first_imgAt first blush, it might seem a wonderful thing when many different kinds of evidence can be explained by one simple, elegant theory.  Actually, though, too much confirmation can be a theory’s downfall.  When a theory explains too much – even opposite things – it really explains nothing.  For instance, everything in the universe can be explained by the phrase, “Stuff happens.”  Such a theory is useless, even if true.  That’s why any theory that explains too much should be looked at askance.  Here are some recent observations offered in support of the theory of evolution: Antibiotic resistance:  Evolutionists debating creationists have pointed to the evolution of antibiotic resistance as an example of evolution occurring right before our eyes.  The idea is that bacteria never encountered modern antibiotics till they were synthesized in the early 20th century, so they must have quickly adapted by natural selection to the new environmental challenge.  A paper in Nature just showed, however, that resistance to antibiotics is ancient.1  Canadian researchers sequenced DNA from permafrost said to be 30,000 years old, and found genes for four kinds of antiobiotic resistance already there; in fact, the gene to resist vancomycin was present, and looked similar to modern variants. The discovery of antibiotics more than 70 years ago initiated a period of drug innovation and implementation in human and animal health and agriculture. These discoveries were tempered in all cases by the emergence of resistant microbes. This history has been interpreted to mean that antibiotic resistance in pathogenic bacteria is a modern phenomenon; this view is reinforced by the fact that collections of microbes that predate the antibiotic era are highly susceptible to antibiotics…. This work firmly establishes that antibiotic resistance genes predate our use of antibiotics and offers the first direct evidence that antibiotic resistance is an ancient, naturally occurring phenomenon widespread in the environment. This is consistent with the rapid emergence of resistance in the clinic and predicts that new antibiotics will select for pre-existing resistance determinants that have been circulating within the microbial pangenome for millennia. Rather than falsifying a key argument for evolution, though, this has been taken as further confirmation of it.  “These results show conclusively that antibiotic resistance is a natural phenomenon,” the authors said, “that predates the modern selective pressure of clinical antibiotic use.”  It just puts the “selective pressure” in the past instead of under our eyes. Endless variation most beautiful:  The lab plant Arabidopsis thaliana (water cress) has been scrutinized every which way.  Now there are genomes for dozens of varieties.  Michael Bevan wrote for Nature about what geneticists are learning from comparative genomics.2  He began, Charles Darwin wrote of the “endless forms most beautiful” of species that have arisen from natural selection. But his words also apply to the genetic variation within species such as the highly adaptable plant Arabidopsis thaliana (Fig. 1). The first analyses of the sequences of multiple genomes of A. thaliana, including one on page 419 of this issue by Gan et al., have now been published. These studies provide a foundation for identifying the factors that shape genome change, and for mapping genome-sequence variation among a wide range of A. thaliana varieties that represents the plant’s diversity. But while Bevan and Gan et al.3 welcomed the new information on genetic diversity of this plant, they did not entertain thoughts that the variability could have been designed (i.e., for pre-programmed adaptability), nor did they consider the question of why, after presumably millions of years of variation, these plants are still members of a single species.  How appropriate, therefore, was it for Bevan to apply Darwin’s line to the phenomenon? Time dilation:  Researchers proudly announced a new robust Tree of Life for mammals.  The report in PhysOrg shows Mark Springer (UC Riverside) smiling happily beside his computer screen.  With teammates from Texas A&M, Springer got the fossils and the genetics to match in what had been a problematic phylogeny.  “This is the first time this kind of dataset has been put together for mammals,” Springer boasted.  In the body of the article, however, was this curious admission: To date divergence times on their phylogeny of mammalian families, Springer and colleagues used a “relaxed molecular clock.” This kind of molecular clock allows for the use of multiple rates of evolution instead of using one rate of evolution that governs all branches of the Tree of Life. They also used age estimates for numerous fossil mammals to calibrate their time tree. But if the calibration is applied to a relaxed clock, it would seem that this is an exercise in circular reasoning: using evolutionarily-assumed estimates for fossil dates to stretch or compress the dates for evolutionarily-assumed ancestral lines.  Visions of Salvador Dali’s The Persistence of Memory come to mind. Fluctuating climate:  As the old joke goes, if you don’t like the weather in [name your city], wait five minutes.”  This can be expanded in evolutionary time to, “If you can’t evolve in your local climate, wait a million years.”  Sure enough, PhysOrg announced to readers, “Climatic fluctuations drove key events in human evolution.”  To support this idea, a notion was introduced called variability selection.  “Variability selection suggests that evolution, when faced with rapid climatic fluctuation, should respond to the range of habitats encountered rather than to each individual habitat in turn; the timeline of variability selection established by Dr. [Matt] Grove [U of Liverpool] suggests that Homo erectus could be a product of exactly this process.”  That’s because, he explains, Homo erectus was a “generalist,” something like a jack of all climates.  Other putative ancestors apparently took the latter option of the slogan, “evolve or perish.”  While suggesting things, Grove also suggested that recent global warming may outrun humans’ ability to evolve.  That shouldn’t be a problem, though; maybe “relaxed molecular clocks” (see previous item) could be applied to match evolution up with “variability selection.” Forward, backward, or lateral pass:  Another article on PhysOrg exclaims, “Fluid equilibrium in prehistoric organisms sheds light on a turning point in evolution.”  Since “Maintaining fluid balance in the body is essential to survival, from the tiniest protozoa to the mightiest of mammals,” evolution was faced with a crossroads.  In the new tale, “Swiss researchers have found genetic evidence that links this intricate process to a turning point in evolution.”  Old cells couldn’t pump sodium out of their membranes effectively.  This put them behind an evolutionary roadblock.  Bernard Rossier (U of Lausanne) figured out how they broke through: a certain subunit of a gene for pumping sodium “appeared” and the rest was history: “the team found that the beta subunit appeared slightly before the emergence of Metazoans (multicellular animals with differentiated tissues) roughly 750 million years ago.”  Rossier couldn’t quite figure out when the emergence appeared: Dr. Rossier said that although it is possible that the genes for ENaC originated in the common ancestor of eukaryotes and were lost in all branches except the Metazoa and the Excavates, there is another possibility. There could have been a lateral transfer of genes between N. gruberi and a Metazoan ancestor, one that lived between the last common ancestor of all eukaryotes and the first Metazoans. Either way, evolution explains it, and evolution wins.  With this vital piece of their machinery now in place, the first eukaryotic cells that emerged could pump their sodium, maintain fluid balance, and diversify.  Giraffes and redwoods could not be far behind; after all, what’s a few more million years?  That’s plenty of evolutionary time for things to emerge and appear. Under the sea:  According to PhysOrg, evolutionary detectives are getting warmer. Their goal is to explain a profound mystery: About 3.8 billion years ago, Earth was teeming with unicellular life. A little more than 4.5 billion years ago, the Earth was a ball of vaporous rock. And somewhere in between, the first organisms spontaneously arose.  Pinpointing exactly when and how that shift happened has proven a difficult bit of interdisciplinary detective work. A team of Stanford geologists hasn’t quite solved the problem, but they’ve come closer. By examining the geology and environment of the early Earth, the researchers demonstrate the plausibility of one theory: that life originated above serpentinite rock on the ocean bottom. Because the necessary conditions only existed for a few million years, the findings provide a potential timestamp for the appearance of the Earth’s first organism. Whether or not this represents scientific progress, though, is an interesting question.  Their scenario relies heavily on imagination: “Serpentinite was likely present when life arose,” the body text states further down.  “Unfortunately, the geological record only reliably goes back approximately 3.8 billion years, making a definitive statement impossible.”  (This calls into question the above claim that the scientists examined the geology and environment of the early Earth.) Their scenario relies on acid gradients providing an energy source for any organisms waiting in the wings to appear on stage.  “This leaves a relatively brief window for the origin of life, at least by this mechanism,” one researcher said.  The article ended, “Smoking-gun evidence in support of the origin-of-life theory remains hard to come by.”  To top it off, a researcher gave his opinion of this scientific theory founded on imagination: “It’s conceivable that a biologist might get lucky, but I’m not holding my breath.” In spite of this questionable display of confirmation for evolution (which can be considered representative, looking back through years of similar examples in Creation-Evolution Headlines), wrath remains at a fever pitch against alternatives to Darwinian evolution.  An interesting article in PhysOrg claimed that many scientists do not have a problem mixing science and religion – provided the religion completely disallows even an unspecified “designer” any active role in the process of evolution.  “Nearly all of the scientists – religious and nonreligious alike – have a negative impression of the theory of intelligent design,” the article stated about results of a poll among scientists.  The venom against anyone disbelieving evolution was sizzling in an article on Techie Buzz reviewing a new Canadian book for children about evolution, entitled “Evolution: How We and All Living Things Came to Be,” by Daniel Loxton.  In the review, Debjyoti Bardhan started by ranting against the religious right in America, described as “a powerful Christian creationist lobby sitting in the various corridors of power… well-funded, politically powerful and extremely motivated, ready at a moment’s notice to take steps against anything deemed remotely anti-Christian.”  Standing in stark contrast are the truth-seekers, scientists who study evolution: “evolutionary theory has continued to grow, just as scientific truth does.”  Bardhan and Loxton repeated several boilerplate memes: that evolutionary theory is as well established as Newton’s theory of gravity, that evolution is science and anything else is religion, that “intelligent design” (always with scare quotes) is a rechristened avatar of Creationism, etc.  Ironically, Loxton’s book uses the evolution of drug-resistant bacteria as evidence. “Not one piece of evidence has disproved evolutionary theory,” Bardhan asserted.4  Indeed; how could it?  Evolution explains everything.  Whether a theory that explains everything is a good scientific theory is a completely different question. 1.  D’Costa, King et al., “Antibiotic resistance is ancient,” Nature 477  (22 September 2011), pp. 457–461, doi:10.1038/nature10388. 2.  Michael Bevan, “Genomics: Endless variation most beautiful,” Nature 477 (22 September 2011), pp. 415–416, doi:10.1038/477415a. 3. Gan, Stegle et al., “Multiple reference genomes and transcriptomes for Arabidopsis thaliana,” Nature 477 (22 September 2011), pp. 419–423, doi:10.1038/nature10414. 4. Bardhan suggested a falsification test for evolution: “Not one piece of evidence has disproved evolutionary theory, despite there being extremely easy ways to do so (‘Just find a fossil rabbit in the Precambrian’, as J.B.S Haldane put it).”  It is true that no Precambrian rabbits have turned up yet; however, other fossil discoveries nearly as unexpected have, and yet evolutionists found ways to incorporate the damaging evidence (for examples, search for “Precambrian rabbit” in our search bar).  It is doubtful, therefore, that a real Precambrian rabbit would actually disprove evolutionary theory. There is only one explanation for these observations: (1) evolutionism cannot be falsified, (2) evolutionary theory assumes what it needs to prove, (3) evolutionists continue to maintain such passion about their theory, and (4) evolutionary theory relies on miracles: things originate, appear, emerge, develop, and arise.  The explanation: evolution is a religion masquerading as science. On that topic, learn about Darwin’s religious views in this new article by Richard Weikart on American Thinker.  Coupled with Richard Dawkins’ oft-quoted statement that Darwinism allows one to become an intellectually-fulfilled atheist, it’s no wonder that Darwin’s disciples are so militant in their faith and energetic about keeping the real motivations hidden behind a facade of false-front scientific evidence to support their religion.(Visited 52 times, 1 visits today)FacebookTwitterPinterestSave分享0last_img read more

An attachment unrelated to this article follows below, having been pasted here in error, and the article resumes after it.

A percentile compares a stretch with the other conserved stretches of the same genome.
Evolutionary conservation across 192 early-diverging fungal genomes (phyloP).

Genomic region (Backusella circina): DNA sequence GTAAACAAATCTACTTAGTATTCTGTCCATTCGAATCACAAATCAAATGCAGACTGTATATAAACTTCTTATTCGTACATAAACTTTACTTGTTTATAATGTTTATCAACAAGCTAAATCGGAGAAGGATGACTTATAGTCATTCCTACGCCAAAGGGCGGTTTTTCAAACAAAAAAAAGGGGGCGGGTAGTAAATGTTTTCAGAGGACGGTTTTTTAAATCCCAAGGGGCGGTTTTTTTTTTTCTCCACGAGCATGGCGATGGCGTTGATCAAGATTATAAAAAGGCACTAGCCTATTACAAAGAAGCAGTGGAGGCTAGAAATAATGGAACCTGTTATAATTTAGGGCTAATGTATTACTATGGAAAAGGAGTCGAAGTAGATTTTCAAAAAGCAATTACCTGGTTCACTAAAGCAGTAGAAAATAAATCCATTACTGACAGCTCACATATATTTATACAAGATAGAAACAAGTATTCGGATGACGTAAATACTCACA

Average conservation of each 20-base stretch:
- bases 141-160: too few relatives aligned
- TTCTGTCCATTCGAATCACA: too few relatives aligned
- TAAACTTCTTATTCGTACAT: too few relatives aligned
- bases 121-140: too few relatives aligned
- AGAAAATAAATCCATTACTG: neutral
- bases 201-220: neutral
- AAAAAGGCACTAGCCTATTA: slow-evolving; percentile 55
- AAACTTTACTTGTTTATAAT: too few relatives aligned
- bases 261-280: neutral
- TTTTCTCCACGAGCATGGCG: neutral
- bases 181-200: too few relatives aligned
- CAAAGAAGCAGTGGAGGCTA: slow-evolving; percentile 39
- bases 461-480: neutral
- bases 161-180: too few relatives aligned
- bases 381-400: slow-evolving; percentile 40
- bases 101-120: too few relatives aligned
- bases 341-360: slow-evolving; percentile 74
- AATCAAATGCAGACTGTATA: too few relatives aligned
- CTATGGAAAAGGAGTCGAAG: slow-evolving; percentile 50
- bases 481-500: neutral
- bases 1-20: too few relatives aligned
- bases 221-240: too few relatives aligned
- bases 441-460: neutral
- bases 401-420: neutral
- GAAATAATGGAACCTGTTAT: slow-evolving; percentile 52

R1bn housing incentive fund